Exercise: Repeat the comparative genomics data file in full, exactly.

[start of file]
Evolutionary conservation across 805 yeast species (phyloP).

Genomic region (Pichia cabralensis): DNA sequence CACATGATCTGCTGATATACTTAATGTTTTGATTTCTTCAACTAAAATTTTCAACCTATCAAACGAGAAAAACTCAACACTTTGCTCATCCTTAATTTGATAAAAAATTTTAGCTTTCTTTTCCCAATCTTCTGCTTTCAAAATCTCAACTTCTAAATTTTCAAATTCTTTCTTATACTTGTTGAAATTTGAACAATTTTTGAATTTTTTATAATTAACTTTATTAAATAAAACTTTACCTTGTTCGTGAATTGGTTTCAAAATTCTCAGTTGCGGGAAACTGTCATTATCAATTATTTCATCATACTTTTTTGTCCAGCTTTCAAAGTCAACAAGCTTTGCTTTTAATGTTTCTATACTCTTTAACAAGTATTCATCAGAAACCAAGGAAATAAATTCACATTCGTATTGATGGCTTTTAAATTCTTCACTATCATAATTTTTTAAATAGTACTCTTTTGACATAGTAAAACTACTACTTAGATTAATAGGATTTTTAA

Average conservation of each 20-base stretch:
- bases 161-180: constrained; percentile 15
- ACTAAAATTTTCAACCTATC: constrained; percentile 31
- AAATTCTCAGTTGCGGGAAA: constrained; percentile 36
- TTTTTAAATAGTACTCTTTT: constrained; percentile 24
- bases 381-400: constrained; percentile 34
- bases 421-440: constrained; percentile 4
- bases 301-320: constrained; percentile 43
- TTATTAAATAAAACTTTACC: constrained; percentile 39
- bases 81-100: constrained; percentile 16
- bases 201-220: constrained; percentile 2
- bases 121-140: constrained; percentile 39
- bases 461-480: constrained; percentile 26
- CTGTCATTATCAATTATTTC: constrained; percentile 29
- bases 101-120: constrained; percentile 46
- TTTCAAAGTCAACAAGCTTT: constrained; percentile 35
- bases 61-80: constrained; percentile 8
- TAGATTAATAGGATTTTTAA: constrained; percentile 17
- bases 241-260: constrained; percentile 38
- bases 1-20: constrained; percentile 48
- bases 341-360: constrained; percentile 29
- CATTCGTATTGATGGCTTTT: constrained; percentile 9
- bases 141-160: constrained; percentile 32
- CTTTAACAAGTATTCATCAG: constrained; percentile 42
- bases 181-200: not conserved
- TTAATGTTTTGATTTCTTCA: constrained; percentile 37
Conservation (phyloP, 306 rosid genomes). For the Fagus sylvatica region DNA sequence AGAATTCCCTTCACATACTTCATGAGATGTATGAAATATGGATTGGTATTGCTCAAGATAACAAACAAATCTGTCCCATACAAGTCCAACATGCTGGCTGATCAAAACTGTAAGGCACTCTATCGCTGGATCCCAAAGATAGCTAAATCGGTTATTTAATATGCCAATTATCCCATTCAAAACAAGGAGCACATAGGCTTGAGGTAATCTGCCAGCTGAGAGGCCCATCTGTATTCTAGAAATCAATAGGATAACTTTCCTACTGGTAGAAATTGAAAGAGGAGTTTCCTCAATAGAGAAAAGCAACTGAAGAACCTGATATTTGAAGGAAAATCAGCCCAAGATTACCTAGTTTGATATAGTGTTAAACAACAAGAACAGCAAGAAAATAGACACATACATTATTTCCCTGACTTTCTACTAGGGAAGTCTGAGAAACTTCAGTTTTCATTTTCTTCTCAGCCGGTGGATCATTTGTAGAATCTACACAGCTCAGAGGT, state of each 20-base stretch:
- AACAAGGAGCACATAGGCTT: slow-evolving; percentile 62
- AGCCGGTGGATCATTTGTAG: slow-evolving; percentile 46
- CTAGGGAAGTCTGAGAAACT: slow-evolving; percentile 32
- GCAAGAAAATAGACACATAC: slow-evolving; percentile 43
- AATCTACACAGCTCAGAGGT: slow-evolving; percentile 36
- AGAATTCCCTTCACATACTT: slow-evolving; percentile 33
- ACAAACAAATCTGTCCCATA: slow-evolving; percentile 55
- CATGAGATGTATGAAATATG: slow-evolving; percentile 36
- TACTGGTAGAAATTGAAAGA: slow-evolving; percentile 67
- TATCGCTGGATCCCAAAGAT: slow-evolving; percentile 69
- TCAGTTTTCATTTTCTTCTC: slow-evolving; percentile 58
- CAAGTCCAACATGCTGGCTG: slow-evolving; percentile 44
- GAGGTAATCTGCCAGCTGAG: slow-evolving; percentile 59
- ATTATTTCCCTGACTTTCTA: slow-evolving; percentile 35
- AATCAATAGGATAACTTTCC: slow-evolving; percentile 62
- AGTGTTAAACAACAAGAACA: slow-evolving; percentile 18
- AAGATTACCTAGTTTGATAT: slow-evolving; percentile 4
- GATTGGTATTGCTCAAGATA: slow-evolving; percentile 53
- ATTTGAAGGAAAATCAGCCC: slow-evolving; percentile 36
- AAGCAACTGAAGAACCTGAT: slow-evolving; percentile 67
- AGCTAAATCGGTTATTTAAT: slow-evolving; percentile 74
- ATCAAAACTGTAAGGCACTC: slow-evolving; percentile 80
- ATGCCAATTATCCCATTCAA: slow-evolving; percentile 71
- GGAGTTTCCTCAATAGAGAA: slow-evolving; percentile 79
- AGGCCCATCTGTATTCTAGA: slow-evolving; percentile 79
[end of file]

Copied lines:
Evolutionary conservation across 805 yeast species (phyloP).

Genomic region (Pichia cabralensis): DNA sequence CACATGATCTGCTGATATACTTAATGTTTTGATTTCTTCAACTAAAATTTTCAACCTATCAAACGAGAAAAACTCAACACTTTGCTCATCCTTAATTTGATAAAAAATTTTAGCTTTCTTTTCCCAATCTTCTGCTTTCAAAATCTCAACTTCTAAATTTTCAAATTCTTTCTTATACTTGTTGAAATTTGAACAATTTTTGAATTTTTTATAATTAACTTTATTAAATAAAACTTTACCTTGTTCGTGAATTGGTTTCAAAATTCTCAGTTGCGGGAAACTGTCATTATCAATTATTTCATCATACTTTTTTGTCCAGCTTTCAAAGTCAACAAGCTTTGCTTTTAATGTTTCTATACTCTTTAACAAGTATTCATCAGAAACCAAGGAAATAAATTCACATTCGTATTGATGGCTTTTAAATTCTTCACTATCATAATTTTTTAAATAGTACTCTTTTGACATAGTAAAACTACTACTTAGATTAATAGGATTTTTAA

Average conservation of each 20-base stretch:
- bases 161-180: constrained; percentile 15
- ACTAAAATTTTCAACCTATC: constrained; percentile 31
- AAATTCTCAGTTGCGGGAAA: constrained; percentile 36
- TTTTTAAATAGTACTCTTTT: constrained; percentile 24
- bases 381-400: constrained; percentile 34
- bases 421-440: constrained; percentile 4
- bases 301-320: constrained; percentile 43
- TTATTAAATAAAACTTTACC: constrained; percentile 39
- bases 81-100: constrained; percentile 16
- bases 201-220: constrained; percentile 2
- bases 121-140: constrained; percentile 39
- bases 461-480: constrained; percentile 26
- CTGTCATTATCAATTATTTC: constrained; percentile 29
- bases 101-120: constrained; percentile 46
- TTTCAAAGTCAACAAGCTTT: constrained; percentile 35
- bases 61-80: constrained; percentile 8
- TAGATTAATAGGATTTTTAA: constrained; percentile 17
- bases 241-260: constrained; percentile 38
- bases 1-20: constrained; percentile 48
- bases 341-360: constrained; percentile 29
- CATTCGTATTGATGGCTTTT: constrained; percentile 9
- bases 141-160: constrained; percentile 32
- CTTTAACAAGTATTCATCAG: constrained; percentile 42
- bases 181-200: not conserved
- TTAATGTTTTGATTTCTTCA: constrained; percentile 37
Conservation (phyloP, 306 rosid genomes). For the Fagus sylvatica region DNA sequence AGAATTCCCTTCACATACTTCATGAGATGTATGAAATATGGATTGGTATTGCTCAAGATAACAAACAAATCTGTCCCATACAAGTCCAACATGCTGGCTGATCAAAACTGTAAGGCACTCTATCGCTGGATCCCAAAGATAGCTAAATCGGTTATTTAATATGCCAATTATCCCATTCAAAACAAGGAGCACATAGGCTTGAGGTAATCTGCCAGCTGAGAGGCCCATCTGTATTCTAGAAATCAATAGGATAACTTTCCTACTGGTAGAAATTGAAAGAGGAGTTTCCTCAATAGAGAAAAGCAACTGAAGAACCTGATATTTGAAGGAAAATCAGCCCAAGATTACCTAGTTTGATATAGTGTTAAACAACAAGAACAGCAAGAAAATAGACACATACATTATTTCCCTGACTTTCTACTAGGGAAGTCTGAGAAACTTCAGTTTTCATTTTCTTCTCAGCCGGTGGATCATTTGTAGAATCTACACAGCTCAGAGGT, state of each 20-base stretch:
- AACAAGGAGCACATAGGCTT: slow-evolving; percentile 62
- AGCCGGTGGATCATTTGTAG: slow-evolving; percentile 46
- CTAGGGAAGTCTGAGAAACT: slow-evolving; percentile 32
- GCAAGAAAATAGACACATAC: slow-evolving; percentile 43
- AATCTACACAGCTCAGAGGT: slow-evolving; percentile 36
- AGAATTCCCTTCACATACTT: slow-evolving; percentile 33
- ACAAACAAATCTGTCCCATA: slow-evolving; percentile 55
- CATGAGATGTATGAAATATG: slow-evolving; percentile 36
- TACTGGTAGAAATTGAAAGA: slow-evolving; percentile 67
- TATCGCTGGATCCCAAAGAT: slow-evolving; percentile 69
- TCAGTTTTCATTTTCTTCTC: slow-evolving; percentile 58
- CAAGTCCAACATGCTGGCTG: slow-evolving; percentile 44
- GAGGTAATCTGCCAGCTGAG: slow-evolving; percentile 59
- ATTATTTCCCTGACTTTCTA: slow-evolving; percentile 35
- AATCAATAGGATAACTTTCC: slow-evolving; percentile 62
- AGTGTTAAACAACAAGAACA: slow-evolving; percentile 18
- AAGATTACCTAGTTTGATAT: slow-evolving; percentile 4
- GATTGGTATTGCTCAAGATA: slow-evolving; percentile 53
- ATTTGAAGGAAAATCAGCCC: slow-evolving; percentile 36
- AAGCAACTGAAGAACCTGAT: slow-evolving; percentile 67
- AGCTAAATCGGTTATTTAAT: slow-evolving; percentile 74
- ATCAAAACTGTAAGGCACTC: slow-evolving; percentile 80
- ATGCCAATTATCCCATTCAA: slow-evolving; percentile 71
- GGAGTTTCCTCAATAGAGAA: slow-evolving; percentile 79
- AGGCCCATCTGTATTCTAGA: slow-evolving; percentile 79